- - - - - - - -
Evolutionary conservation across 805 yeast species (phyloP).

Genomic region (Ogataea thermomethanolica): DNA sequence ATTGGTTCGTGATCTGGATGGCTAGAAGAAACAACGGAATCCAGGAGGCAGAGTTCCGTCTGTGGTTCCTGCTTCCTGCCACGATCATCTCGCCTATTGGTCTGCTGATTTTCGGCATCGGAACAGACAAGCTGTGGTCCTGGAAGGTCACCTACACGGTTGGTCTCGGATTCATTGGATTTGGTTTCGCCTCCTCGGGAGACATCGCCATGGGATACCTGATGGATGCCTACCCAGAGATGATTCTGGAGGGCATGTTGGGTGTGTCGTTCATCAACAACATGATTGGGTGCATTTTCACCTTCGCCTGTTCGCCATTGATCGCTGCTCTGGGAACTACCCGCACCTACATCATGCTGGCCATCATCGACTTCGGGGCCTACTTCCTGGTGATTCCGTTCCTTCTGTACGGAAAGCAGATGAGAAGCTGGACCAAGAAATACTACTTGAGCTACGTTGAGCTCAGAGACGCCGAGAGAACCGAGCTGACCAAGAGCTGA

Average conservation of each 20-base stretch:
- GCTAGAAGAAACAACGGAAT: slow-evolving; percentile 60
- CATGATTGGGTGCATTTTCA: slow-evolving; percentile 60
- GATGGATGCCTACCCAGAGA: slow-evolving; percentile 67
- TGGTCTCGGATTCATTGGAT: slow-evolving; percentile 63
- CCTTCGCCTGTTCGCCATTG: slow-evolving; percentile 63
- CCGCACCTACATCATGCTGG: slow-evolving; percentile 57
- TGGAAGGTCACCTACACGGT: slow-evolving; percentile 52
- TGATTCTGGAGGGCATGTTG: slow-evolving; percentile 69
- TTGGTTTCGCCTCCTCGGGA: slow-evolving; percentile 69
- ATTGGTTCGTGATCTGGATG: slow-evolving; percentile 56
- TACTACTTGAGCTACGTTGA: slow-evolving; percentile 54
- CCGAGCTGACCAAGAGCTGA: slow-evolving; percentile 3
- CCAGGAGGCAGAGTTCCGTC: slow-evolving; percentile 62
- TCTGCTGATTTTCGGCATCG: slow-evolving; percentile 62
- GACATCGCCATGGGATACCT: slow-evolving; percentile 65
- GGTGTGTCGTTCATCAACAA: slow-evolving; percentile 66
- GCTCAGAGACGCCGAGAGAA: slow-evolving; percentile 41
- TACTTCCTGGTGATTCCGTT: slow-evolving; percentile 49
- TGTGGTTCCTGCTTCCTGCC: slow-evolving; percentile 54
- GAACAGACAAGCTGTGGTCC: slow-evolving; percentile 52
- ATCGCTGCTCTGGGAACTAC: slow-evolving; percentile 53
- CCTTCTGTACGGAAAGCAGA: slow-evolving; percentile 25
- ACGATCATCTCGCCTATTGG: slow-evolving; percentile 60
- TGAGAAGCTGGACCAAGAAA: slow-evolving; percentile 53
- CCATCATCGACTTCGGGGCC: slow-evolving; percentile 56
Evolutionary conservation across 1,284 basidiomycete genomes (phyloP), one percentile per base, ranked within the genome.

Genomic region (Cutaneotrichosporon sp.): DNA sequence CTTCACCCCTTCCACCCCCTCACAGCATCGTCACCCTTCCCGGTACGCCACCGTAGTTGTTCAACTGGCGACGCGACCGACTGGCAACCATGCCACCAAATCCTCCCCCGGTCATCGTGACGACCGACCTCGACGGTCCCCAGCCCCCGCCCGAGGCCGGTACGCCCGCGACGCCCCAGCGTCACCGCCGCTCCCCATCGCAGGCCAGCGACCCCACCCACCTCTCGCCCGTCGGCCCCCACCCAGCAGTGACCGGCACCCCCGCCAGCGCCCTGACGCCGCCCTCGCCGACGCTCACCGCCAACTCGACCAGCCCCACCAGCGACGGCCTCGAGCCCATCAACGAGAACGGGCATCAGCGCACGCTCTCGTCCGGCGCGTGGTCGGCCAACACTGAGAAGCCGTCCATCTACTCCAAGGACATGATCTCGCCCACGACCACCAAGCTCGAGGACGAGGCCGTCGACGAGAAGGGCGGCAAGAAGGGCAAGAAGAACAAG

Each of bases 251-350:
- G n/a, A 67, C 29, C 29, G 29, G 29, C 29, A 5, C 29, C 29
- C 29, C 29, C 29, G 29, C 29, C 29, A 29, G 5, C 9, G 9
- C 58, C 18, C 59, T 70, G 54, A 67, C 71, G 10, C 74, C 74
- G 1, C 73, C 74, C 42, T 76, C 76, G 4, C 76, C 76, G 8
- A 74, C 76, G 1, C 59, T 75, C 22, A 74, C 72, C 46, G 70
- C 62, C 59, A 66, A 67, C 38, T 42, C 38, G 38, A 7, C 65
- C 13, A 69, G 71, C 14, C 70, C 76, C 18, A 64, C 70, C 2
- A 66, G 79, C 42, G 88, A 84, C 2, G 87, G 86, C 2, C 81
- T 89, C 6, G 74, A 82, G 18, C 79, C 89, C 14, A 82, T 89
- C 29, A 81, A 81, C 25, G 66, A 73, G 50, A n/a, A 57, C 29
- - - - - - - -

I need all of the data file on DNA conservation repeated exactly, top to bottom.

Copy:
Evolutionary conservation across 805 yeast species (phyloP).

Genomic region (Ogataea thermomethanolica): DNA sequence ATTGGTTCGTGATCTGGATGGCTAGAAGAAACAACGGAATCCAGGAGGCAGAGTTCCGTCTGTGGTTCCTGCTTCCTGCCACGATCATCTCGCCTATTGGTCTGCTGATTTTCGGCATCGGAACAGACAAGCTGTGGTCCTGGAAGGTCACCTACACGGTTGGTCTCGGATTCATTGGATTTGGTTTCGCCTCCTCGGGAGACATCGCCATGGGATACCTGATGGATGCCTACCCAGAGATGATTCTGGAGGGCATGTTGGGTGTGTCGTTCATCAACAACATGATTGGGTGCATTTTCACCTTCGCCTGTTCGCCATTGATCGCTGCTCTGGGAACTACCCGCACCTACATCATGCTGGCCATCATCGACTTCGGGGCCTACTTCCTGGTGATTCCGTTCCTTCTGTACGGAAAGCAGATGAGAAGCTGGACCAAGAAATACTACTTGAGCTACGTTGAGCTCAGAGACGCCGAGAGAACCGAGCTGACCAAGAGCTGA

Average conservation of each 20-base stretch:
- GCTAGAAGAAACAACGGAAT: slow-evolving; percentile 60
- CATGATTGGGTGCATTTTCA: slow-evolving; percentile 60
- GATGGATGCCTACCCAGAGA: slow-evolving; percentile 67
- TGGTCTCGGATTCATTGGAT: slow-evolving; percentile 63
- CCTTCGCCTGTTCGCCATTG: slow-evolving; percentile 63
- CCGCACCTACATCATGCTGG: slow-evolving; percentile 57
- TGGAAGGTCACCTACACGGT: slow-evolving; percentile 52
- TGATTCTGGAGGGCATGTTG: slow-evolving; percentile 69
- TTGGTTTCGCCTCCTCGGGA: slow-evolving; percentile 69
- ATTGGTTCGTGATCTGGATG: slow-evolving; percentile 56
- TACTACTTGAGCTACGTTGA: slow-evolving; percentile 54
- CCGAGCTGACCAAGAGCTGA: slow-evolving; percentile 3
- CCAGGAGGCAGAGTTCCGTC: slow-evolving; percentile 62
- TCTGCTGATTTTCGGCATCG: slow-evolving; percentile 62
- GACATCGCCATGGGATACCT: slow-evolving; percentile 65
- GGTGTGTCGTTCATCAACAA: slow-evolving; percentile 66
- GCTCAGAGACGCCGAGAGAA: slow-evolving; percentile 41
- TACTTCCTGGTGATTCCGTT: slow-evolving; percentile 49
- TGTGGTTCCTGCTTCCTGCC: slow-evolving; percentile 54
- GAACAGACAAGCTGTGGTCC: slow-evolving; percentile 52
- ATCGCTGCTCTGGGAACTAC: slow-evolving; percentile 53
- CCTTCTGTACGGAAAGCAGA: slow-evolving; percentile 25
- ACGATCATCTCGCCTATTGG: slow-evolving; percentile 60
- TGAGAAGCTGGACCAAGAAA: slow-evolving; percentile 53
- CCATCATCGACTTCGGGGCC: slow-evolving; percentile 56
Evolutionary conservation across 1,284 basidiomycete genomes (phyloP), one percentile per base, ranked within the genome.

Genomic region (Cutaneotrichosporon sp.): DNA sequence CTTCACCCCTTCCACCCCCTCACAGCATCGTCACCCTTCCCGGTACGCCACCGTAGTTGTTCAACTGGCGACGCGACCGACTGGCAACCATGCCACCAAATCCTCCCCCGGTCATCGTGACGACCGACCTCGACGGTCCCCAGCCCCCGCCCGAGGCCGGTACGCCCGCGACGCCCCAGCGTCACCGCCGCTCCCCATCGCAGGCCAGCGACCCCACCCACCTCTCGCCCGTCGGCCCCCACCCAGCAGTGACCGGCACCCCCGCCAGCGCCCTGACGCCGCCCTCGCCGACGCTCACCGCCAACTCGACCAGCCCCACCAGCGACGGCCTCGAGCCCATCAACGAGAACGGGCATCAGCGCACGCTCTCGTCCGGCGCGTGGTCGGCCAACACTGAGAAGCCGTCCATCTACTCCAAGGACATGATCTCGCCCACGACCACCAAGCTCGAGGACGAGGCCGTCGACGAGAAGGGCGGCAAGAAGGGCAAGAAGAACAAG

Each of bases 251-350:
- G n/a, A 67, C 29, C 29, G 29, G 29, C 29, A 5, C 29, C 29
- C 29, C 29, C 29, G 29, C 29, C 29, A 29, G 5, C 9, G 9
- C 58, C 18, C 59, T 70, G 54, A 67, C 71, G 10, C 74, C 74
- G 1, C 73, C 74, C 42, T 76, C 76, G 4, C 76, C 76, G 8
- A 74, C 76, G 1, C 59, T 75, C 22, A 74, C 72, C 46, G 70
- C 62, C 59, A 66, A 67, C 38, T 42, C 38, G 38, A 7, C 65
- C 13, A 69, G 71, C 14, C 70, C 76, C 18, A 64, C 70, C 2
- A 66, G 79, C 42, G 88, A 84, C 2, G 87, G 86, C 2, C 81
- T 89, C 6, G 74, A 82, G 18, C 79, C 89, C 14, A 82, T 89
- C 29, A 81, A 81, C 25, G 66, A 73, G 50, A n/a, A 57, C 29